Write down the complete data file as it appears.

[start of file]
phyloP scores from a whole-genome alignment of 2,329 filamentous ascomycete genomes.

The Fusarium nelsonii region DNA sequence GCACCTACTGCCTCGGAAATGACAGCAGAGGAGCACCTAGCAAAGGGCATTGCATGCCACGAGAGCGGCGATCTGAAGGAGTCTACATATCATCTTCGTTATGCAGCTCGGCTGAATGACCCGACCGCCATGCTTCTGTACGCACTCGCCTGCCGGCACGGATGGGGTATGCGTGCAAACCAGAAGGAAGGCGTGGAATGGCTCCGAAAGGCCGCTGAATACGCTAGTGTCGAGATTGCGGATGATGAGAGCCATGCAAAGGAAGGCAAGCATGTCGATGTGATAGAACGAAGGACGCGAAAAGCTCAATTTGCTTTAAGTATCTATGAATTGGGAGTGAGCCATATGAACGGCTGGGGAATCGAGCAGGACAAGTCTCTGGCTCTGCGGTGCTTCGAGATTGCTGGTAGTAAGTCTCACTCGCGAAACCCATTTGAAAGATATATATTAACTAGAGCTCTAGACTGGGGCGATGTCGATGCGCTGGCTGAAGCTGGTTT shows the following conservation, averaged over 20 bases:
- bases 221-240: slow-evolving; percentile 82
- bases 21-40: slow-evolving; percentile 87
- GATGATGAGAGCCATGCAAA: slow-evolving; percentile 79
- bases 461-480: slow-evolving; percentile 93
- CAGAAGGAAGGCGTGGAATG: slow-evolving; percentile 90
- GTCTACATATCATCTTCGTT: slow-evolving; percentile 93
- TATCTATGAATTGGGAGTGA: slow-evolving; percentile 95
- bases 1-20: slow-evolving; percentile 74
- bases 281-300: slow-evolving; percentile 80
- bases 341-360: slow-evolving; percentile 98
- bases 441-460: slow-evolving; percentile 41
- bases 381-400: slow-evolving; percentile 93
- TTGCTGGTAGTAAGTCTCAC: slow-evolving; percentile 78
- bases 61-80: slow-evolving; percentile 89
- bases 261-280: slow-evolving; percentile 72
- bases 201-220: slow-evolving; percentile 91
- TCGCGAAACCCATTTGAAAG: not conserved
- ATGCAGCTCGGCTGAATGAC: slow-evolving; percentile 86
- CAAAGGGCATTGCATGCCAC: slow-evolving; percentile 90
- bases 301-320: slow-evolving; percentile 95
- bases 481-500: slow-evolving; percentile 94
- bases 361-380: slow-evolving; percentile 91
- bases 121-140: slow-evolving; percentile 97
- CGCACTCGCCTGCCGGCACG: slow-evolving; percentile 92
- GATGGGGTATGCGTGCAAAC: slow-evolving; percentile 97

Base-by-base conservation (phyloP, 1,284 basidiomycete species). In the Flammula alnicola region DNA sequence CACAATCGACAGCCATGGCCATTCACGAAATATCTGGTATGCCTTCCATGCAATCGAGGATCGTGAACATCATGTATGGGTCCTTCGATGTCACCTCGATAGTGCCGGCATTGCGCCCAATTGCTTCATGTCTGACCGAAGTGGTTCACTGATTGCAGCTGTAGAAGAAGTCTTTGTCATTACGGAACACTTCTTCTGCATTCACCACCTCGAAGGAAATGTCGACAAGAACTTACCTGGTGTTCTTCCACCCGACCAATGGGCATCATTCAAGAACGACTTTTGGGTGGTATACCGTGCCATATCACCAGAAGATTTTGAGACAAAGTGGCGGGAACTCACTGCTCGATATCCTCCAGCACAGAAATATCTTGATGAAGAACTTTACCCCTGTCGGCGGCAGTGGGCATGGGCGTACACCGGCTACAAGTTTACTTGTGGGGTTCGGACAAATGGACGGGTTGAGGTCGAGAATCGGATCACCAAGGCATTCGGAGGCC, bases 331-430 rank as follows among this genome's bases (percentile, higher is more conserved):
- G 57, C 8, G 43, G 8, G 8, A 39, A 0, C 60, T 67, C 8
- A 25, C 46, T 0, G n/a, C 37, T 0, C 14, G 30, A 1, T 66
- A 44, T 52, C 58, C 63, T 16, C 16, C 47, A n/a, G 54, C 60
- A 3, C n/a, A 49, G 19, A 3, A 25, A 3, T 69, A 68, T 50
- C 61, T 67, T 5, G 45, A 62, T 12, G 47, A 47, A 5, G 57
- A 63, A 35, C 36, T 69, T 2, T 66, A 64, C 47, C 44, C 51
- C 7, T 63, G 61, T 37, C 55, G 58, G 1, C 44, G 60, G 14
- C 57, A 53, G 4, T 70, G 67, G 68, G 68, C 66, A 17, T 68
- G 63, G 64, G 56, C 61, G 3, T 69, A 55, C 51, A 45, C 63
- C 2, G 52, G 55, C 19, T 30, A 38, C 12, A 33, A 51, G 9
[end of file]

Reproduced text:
phyloP scores from a whole-genome alignment of 2,329 filamentous ascomycete genomes.

The Fusarium nelsonii region DNA sequence GCACCTACTGCCTCGGAAATGACAGCAGAGGAGCACCTAGCAAAGGGCATTGCATGCCACGAGAGCGGCGATCTGAAGGAGTCTACATATCATCTTCGTTATGCAGCTCGGCTGAATGACCCGACCGCCATGCTTCTGTACGCACTCGCCTGCCGGCACGGATGGGGTATGCGTGCAAACCAGAAGGAAGGCGTGGAATGGCTCCGAAAGGCCGCTGAATACGCTAGTGTCGAGATTGCGGATGATGAGAGCCATGCAAAGGAAGGCAAGCATGTCGATGTGATAGAACGAAGGACGCGAAAAGCTCAATTTGCTTTAAGTATCTATGAATTGGGAGTGAGCCATATGAACGGCTGGGGAATCGAGCAGGACAAGTCTCTGGCTCTGCGGTGCTTCGAGATTGCTGGTAGTAAGTCTCACTCGCGAAACCCATTTGAAAGATATATATTAACTAGAGCTCTAGACTGGGGCGATGTCGATGCGCTGGCTGAAGCTGGTTT shows the following conservation, averaged over 20 bases:
- bases 221-240: slow-evolving; percentile 82
- bases 21-40: slow-evolving; percentile 87
- GATGATGAGAGCCATGCAAA: slow-evolving; percentile 79
- bases 461-480: slow-evolving; percentile 93
- CAGAAGGAAGGCGTGGAATG: slow-evolving; percentile 90
- GTCTACATATCATCTTCGTT: slow-evolving; percentile 93
- TATCTATGAATTGGGAGTGA: slow-evolving; percentile 95
- bases 1-20: slow-evolving; percentile 74
- bases 281-300: slow-evolving; percentile 80
- bases 341-360: slow-evolving; percentile 98
- bases 441-460: slow-evolving; percentile 41
- bases 381-400: slow-evolving; percentile 93
- TTGCTGGTAGTAAGTCTCAC: slow-evolving; percentile 78
- bases 61-80: slow-evolving; percentile 89
- bases 261-280: slow-evolving; percentile 72
- bases 201-220: slow-evolving; percentile 91
- TCGCGAAACCCATTTGAAAG: not conserved
- ATGCAGCTCGGCTGAATGAC: slow-evolving; percentile 86
- CAAAGGGCATTGCATGCCAC: slow-evolving; percentile 90
- bases 301-320: slow-evolving; percentile 95
- bases 481-500: slow-evolving; percentile 94
- bases 361-380: slow-evolving; percentile 91
- bases 121-140: slow-evolving; percentile 97
- CGCACTCGCCTGCCGGCACG: slow-evolving; percentile 92
- GATGGGGTATGCGTGCAAAC: slow-evolving; percentile 97

Base-by-base conservation (phyloP, 1,284 basidiomycete species). In the Flammula alnicola region DNA sequence CACAATCGACAGCCATGGCCATTCACGAAATATCTGGTATGCCTTCCATGCAATCGAGGATCGTGAACATCATGTATGGGTCCTTCGATGTCACCTCGATAGTGCCGGCATTGCGCCCAATTGCTTCATGTCTGACCGAAGTGGTTCACTGATTGCAGCTGTAGAAGAAGTCTTTGTCATTACGGAACACTTCTTCTGCATTCACCACCTCGAAGGAAATGTCGACAAGAACTTACCTGGTGTTCTTCCACCCGACCAATGGGCATCATTCAAGAACGACTTTTGGGTGGTATACCGTGCCATATCACCAGAAGATTTTGAGACAAAGTGGCGGGAACTCACTGCTCGATATCCTCCAGCACAGAAATATCTTGATGAAGAACTTTACCCCTGTCGGCGGCAGTGGGCATGGGCGTACACCGGCTACAAGTTTACTTGTGGGGTTCGGACAAATGGACGGGTTGAGGTCGAGAATCGGATCACCAAGGCATTCGGAGGCC, bases 331-430 rank as follows among this genome's bases (percentile, higher is more conserved):
- G 57, C 8, G 43, G 8, G 8, A 39, A 0, C 60, T 67, C 8
- A 25, C 46, T 0, G n/a, C 37, T 0, C 14, G 30, A 1, T 66
- A 44, T 52, C 58, C 63, T 16, C 16, C 47, A n/a, G 54, C 60
- A 3, C n/a, A 49, G 19, A 3, A 25, A 3, T 69, A 68, T 50
- C 61, T 67, T 5, G 45, A 62, T 12, G 47, A 47, A 5, G 57
- A 63, A 35, C 36, T 69, T 2, T 66, A 64, C 47, C 44, C 51
- C 7, T 63, G 61, T 37, C 55, G 58, G 1, C 44, G 60, G 14
- C 57, A 53, G 4, T 70, G 67, G 68, G 68, C 66, A 17, T 68
- G 63, G 64, G 56, C 61, G 3, T 69, A 55, C 51, A 45, C 63
- C 2, G 52, G 55, C 19, T 30, A 38, C 12, A 33, A 51, G 9